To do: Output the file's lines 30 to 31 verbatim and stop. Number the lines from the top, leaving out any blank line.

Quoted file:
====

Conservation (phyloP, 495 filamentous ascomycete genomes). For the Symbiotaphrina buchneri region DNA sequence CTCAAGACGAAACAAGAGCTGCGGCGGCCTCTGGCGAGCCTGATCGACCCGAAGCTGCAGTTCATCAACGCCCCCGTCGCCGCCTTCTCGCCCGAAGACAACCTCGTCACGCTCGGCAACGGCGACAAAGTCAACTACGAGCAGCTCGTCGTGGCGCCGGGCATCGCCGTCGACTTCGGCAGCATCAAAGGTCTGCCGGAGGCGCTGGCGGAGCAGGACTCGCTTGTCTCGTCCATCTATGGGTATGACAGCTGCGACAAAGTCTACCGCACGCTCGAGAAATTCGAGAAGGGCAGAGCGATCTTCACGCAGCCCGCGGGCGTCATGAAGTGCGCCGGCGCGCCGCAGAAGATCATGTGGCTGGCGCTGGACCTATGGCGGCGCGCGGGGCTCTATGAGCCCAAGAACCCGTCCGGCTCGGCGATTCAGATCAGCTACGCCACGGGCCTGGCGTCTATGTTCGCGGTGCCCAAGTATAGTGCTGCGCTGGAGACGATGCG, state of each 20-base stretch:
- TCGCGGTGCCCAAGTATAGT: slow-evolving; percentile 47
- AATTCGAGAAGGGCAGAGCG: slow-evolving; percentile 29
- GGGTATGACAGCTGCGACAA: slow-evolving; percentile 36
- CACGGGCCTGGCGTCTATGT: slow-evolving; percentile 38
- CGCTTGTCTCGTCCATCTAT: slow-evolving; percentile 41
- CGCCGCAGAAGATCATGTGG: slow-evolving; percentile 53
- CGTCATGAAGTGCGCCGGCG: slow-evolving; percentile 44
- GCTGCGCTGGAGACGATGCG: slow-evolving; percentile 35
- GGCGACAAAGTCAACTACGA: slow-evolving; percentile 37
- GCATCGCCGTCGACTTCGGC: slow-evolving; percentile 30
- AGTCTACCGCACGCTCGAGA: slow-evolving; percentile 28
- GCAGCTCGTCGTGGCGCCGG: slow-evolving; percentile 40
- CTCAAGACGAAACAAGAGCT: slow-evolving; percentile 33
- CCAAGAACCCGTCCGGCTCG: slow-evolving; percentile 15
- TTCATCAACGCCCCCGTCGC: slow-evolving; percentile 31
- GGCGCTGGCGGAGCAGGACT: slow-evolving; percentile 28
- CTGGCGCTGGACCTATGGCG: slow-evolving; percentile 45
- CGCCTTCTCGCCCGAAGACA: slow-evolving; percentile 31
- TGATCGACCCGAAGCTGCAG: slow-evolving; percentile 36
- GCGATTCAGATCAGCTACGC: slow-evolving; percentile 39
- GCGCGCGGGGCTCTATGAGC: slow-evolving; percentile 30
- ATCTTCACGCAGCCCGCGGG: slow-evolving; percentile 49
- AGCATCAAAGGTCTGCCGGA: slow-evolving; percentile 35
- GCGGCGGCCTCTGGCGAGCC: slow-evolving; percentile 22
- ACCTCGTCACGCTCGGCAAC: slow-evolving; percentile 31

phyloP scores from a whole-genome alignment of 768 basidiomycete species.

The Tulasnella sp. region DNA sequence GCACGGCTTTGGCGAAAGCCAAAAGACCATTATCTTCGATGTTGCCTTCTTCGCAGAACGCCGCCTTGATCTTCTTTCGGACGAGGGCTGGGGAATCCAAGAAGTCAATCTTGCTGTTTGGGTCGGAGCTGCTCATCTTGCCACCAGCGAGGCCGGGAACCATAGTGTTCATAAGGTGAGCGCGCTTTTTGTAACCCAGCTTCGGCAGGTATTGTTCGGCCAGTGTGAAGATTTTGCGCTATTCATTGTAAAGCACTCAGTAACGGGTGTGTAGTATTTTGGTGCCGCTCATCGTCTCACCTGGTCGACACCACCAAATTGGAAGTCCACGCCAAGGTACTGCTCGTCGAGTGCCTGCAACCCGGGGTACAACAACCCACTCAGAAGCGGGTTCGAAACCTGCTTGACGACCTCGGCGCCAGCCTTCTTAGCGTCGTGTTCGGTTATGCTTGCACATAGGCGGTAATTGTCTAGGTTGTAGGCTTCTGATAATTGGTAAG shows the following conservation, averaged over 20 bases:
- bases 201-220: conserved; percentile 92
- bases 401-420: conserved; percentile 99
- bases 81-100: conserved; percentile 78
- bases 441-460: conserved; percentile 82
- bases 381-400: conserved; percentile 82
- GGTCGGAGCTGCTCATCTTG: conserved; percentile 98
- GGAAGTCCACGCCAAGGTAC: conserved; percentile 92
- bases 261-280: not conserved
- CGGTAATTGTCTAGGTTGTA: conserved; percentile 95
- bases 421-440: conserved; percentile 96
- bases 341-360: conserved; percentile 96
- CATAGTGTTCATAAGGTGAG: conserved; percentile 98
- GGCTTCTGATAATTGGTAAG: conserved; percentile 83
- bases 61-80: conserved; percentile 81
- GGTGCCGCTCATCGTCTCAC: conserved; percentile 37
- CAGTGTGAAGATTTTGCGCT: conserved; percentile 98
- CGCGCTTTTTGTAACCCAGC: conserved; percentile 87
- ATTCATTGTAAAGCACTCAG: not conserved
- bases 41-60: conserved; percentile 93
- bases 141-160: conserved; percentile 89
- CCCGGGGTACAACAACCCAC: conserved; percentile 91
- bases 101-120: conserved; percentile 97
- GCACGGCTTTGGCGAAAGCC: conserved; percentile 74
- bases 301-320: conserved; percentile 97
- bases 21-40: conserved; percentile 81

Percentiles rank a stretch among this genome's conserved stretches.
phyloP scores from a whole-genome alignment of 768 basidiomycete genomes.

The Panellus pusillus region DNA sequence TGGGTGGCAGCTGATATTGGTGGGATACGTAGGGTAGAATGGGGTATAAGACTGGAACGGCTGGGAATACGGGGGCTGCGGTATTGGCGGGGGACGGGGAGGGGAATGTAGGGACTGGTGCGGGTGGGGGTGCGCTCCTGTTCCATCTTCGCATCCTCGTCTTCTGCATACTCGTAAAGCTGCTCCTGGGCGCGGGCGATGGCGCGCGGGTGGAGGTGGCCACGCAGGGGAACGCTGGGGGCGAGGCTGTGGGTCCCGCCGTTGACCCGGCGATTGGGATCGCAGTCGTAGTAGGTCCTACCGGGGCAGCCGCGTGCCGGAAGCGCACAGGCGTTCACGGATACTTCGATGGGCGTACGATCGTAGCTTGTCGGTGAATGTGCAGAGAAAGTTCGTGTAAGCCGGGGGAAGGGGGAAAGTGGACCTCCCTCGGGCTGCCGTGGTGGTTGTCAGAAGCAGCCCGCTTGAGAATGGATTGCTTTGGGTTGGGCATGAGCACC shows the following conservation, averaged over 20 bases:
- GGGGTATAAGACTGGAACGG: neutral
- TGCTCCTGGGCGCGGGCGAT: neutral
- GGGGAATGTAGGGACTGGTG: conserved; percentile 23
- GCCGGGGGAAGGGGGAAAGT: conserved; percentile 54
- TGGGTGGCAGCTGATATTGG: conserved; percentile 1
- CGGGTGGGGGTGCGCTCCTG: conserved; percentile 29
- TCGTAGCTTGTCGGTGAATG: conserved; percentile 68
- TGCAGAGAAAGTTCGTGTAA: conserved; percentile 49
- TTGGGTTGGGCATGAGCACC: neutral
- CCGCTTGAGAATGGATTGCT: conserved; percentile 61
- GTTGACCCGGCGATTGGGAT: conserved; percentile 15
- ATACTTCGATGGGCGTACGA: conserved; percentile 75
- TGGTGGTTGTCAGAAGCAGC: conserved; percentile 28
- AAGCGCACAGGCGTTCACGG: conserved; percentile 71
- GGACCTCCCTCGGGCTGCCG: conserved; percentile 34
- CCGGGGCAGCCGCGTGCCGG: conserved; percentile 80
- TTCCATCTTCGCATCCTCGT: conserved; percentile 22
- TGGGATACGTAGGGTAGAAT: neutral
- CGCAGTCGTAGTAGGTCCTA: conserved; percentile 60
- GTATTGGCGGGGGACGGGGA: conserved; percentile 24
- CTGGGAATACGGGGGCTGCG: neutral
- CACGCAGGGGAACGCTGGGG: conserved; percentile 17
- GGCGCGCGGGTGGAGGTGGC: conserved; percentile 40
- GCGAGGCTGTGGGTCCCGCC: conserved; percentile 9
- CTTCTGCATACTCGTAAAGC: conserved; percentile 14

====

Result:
- bases 401-420: conserved; percentile 99
- bases 81-100: conserved; percentile 78